As people react to the Jennifer Lawrence Vanity Fair article that I blogged about yesterday, I’ve noticed a troubling theme. People have not quite criticized her — I’m mostly talking about comment sections and social media and I’m not going to linkfarm that — for the sexually provocative photos that accompany the article, but sort […]
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I agree. If you looked, you are complicit in a sex crime. Period.
Vanity Fair has an interview out wherein Jennifer Lawrence addresses the stolen nude photos. She says that it was a sex crime, and she addressed the complicity of everyone who looks:
“Anybody who looked at those pictures, you’re perpetuating a sexual offense. You should cower with shame. Even people who I know and love say, ‘Oh, yeah, I looked at the pictures.’ I don’t want to get mad, but at the same time I’m thinking, I didn’t tell you that you could look at my naked body.”
Here’s how I look at it. I imagine she was my neighbor, my friend, and she came and knocked on my door and told me that her account was hacked and someone might send me nude photos, and would I please delete them and not look at them. Would I really look at them anyway? No, I wouldn’t, and so I didn’t. Some…
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Another excellent post by Thomas:
One of the unique elements, the Affirmative Consent standard, is set forth here, and it isn’t what some people seem to be assuming. The common rhetorical device is that affirmative consent requires some particular form of communication — notarized contract, filled out in triplicate, raised seal, etc. Far be it from me to criticize anyone whose kink is to have a bunch of suit-wearing functionaries watch their sexual encounters. De gustibus non disputandum est, which I think is Latin for “your kink is not my kink but your kink is okay.” However, the idea that that’s what the statute requires is just bullshit. It’s not in there.
Here’s the heart of it: ” “Affirmative consent” means affirmative, conscious, and voluntary agreement to engage in sexual activity. It is the responsibility of each person involved in the sexual activity to ensure that he or she has the affirmative consent of the other or others to engage in the sexual activity.” (Emphasis supplied.) It doesn’t say what form it has to take, or how one has to ascertain it. It doesn’t say anything about filling out a form, using an app, signing a waiver. It doesn’t even say you have to say any particular word. It doesn’t even require the word “Yes”! It just says that the absence of “no” isn’t necessarily yes, and it’s your responsibility, if you’re a student in a college in California, to make sure you have a yes. You can do that any way you like; it’s up to you how to see if you have a yes.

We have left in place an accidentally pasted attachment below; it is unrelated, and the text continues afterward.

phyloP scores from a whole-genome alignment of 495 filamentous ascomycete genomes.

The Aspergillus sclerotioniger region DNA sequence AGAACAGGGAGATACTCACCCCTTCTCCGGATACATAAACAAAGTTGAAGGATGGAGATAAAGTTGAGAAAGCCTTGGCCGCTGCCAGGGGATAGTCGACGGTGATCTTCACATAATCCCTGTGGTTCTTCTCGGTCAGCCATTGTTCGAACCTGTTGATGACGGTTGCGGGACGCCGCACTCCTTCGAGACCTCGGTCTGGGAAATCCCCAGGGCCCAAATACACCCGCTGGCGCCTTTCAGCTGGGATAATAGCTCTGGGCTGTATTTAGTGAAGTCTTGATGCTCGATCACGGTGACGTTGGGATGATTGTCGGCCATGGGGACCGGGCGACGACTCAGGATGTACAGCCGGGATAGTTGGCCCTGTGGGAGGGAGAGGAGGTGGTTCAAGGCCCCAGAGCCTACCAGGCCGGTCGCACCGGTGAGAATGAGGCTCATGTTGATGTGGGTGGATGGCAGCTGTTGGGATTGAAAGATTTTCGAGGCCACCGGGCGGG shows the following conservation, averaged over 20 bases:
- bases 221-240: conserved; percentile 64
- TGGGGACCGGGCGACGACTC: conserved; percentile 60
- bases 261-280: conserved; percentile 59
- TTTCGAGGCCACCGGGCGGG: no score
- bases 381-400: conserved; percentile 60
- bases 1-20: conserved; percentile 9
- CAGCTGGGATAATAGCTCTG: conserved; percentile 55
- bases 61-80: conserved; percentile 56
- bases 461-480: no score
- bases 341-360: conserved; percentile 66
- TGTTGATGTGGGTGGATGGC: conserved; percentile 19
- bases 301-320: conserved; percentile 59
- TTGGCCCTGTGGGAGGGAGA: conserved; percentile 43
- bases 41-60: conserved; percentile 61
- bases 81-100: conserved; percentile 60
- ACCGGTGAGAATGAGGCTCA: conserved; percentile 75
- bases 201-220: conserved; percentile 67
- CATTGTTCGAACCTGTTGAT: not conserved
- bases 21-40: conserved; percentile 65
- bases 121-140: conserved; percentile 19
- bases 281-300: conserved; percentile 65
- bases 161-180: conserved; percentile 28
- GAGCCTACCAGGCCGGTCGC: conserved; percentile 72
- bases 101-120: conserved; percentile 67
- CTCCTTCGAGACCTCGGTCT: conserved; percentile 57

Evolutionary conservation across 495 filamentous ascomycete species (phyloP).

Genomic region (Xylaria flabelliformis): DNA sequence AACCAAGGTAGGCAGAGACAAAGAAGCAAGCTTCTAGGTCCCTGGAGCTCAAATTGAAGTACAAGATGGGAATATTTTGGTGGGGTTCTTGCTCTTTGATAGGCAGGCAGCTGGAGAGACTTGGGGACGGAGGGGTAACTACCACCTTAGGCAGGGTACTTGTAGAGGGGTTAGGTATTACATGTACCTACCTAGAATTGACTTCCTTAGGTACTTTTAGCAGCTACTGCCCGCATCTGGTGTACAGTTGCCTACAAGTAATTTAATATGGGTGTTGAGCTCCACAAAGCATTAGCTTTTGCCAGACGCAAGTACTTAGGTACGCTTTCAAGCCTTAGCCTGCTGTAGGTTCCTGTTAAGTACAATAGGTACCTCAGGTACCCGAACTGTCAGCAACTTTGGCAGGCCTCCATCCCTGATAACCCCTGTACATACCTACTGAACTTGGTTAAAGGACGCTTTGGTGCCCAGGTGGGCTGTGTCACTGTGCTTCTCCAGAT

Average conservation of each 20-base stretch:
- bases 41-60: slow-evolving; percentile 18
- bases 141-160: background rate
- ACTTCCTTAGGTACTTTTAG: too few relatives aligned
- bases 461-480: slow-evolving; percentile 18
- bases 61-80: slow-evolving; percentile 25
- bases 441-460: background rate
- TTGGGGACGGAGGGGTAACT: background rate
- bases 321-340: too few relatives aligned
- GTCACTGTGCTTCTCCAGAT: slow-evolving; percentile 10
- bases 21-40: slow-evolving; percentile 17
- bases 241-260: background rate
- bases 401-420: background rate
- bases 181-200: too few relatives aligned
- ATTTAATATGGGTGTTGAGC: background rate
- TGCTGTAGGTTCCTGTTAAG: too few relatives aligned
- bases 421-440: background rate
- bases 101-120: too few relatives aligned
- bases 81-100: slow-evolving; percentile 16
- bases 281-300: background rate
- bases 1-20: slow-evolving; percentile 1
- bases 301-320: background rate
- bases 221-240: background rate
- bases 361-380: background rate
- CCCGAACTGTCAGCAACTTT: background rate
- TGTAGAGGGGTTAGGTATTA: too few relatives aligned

There are lots of ways to ask for a yes. If you lean in to kiss someone and they lean in to kiss you back, that’s yes. If you ask someone if they want your cock and they say, “I want your cock,” that’s yes, and if they put their mouth on it, that’s yes, too. If you’re fucking someone and holding them down and you’re both sweating and maybe bruised and you lean in and your hand is on their throat and you say, “can you still say no?” and they say, “yes,” that’s yes. We’re not kids here, right? We’ve all been there, and we know that people say yes, mean yes, shout yes and do yes in sex all the time. Those of us who don’t want to force anyone to do anything they are not into, don’t want or need sexual encounters where people are not doing yes as hard as they can.
From the Yes Means Yes blog: “Mythcommunication: It’s Not That They Don’t Understand, They Just Don’t Like the Answer.”
Here Thomas talks about how we (especially women) have been socialized against saying the word “NO” as we’re taught that it’s rude. Women are socialized to care for others, especially men. To care for their feelings, their egos, their sense of rejection. I remember being terrified The Musician would feel rejected, and I didn’t want him to feel rejected because I liked him and it was a moral decision, not whether or not I fancied him. Although I even said NO several times, most of what I said sounded more like this: “I really can’t.” — “It wouldn’t be fair to your partner.” — “By asking me to do this you’re asking me to go against who I am.” — “I’ve just recently been very hurt and I’m not anxious to go there again.” — “I’m really attracted to you, but I just can’t. It’s against my agreement with my husband.”
Any of those things a person with integrity and who, you know, actually cared about the other human being, would understand those things as clear NOs. He understood, too. He just didn’t like the answer. Continue reading →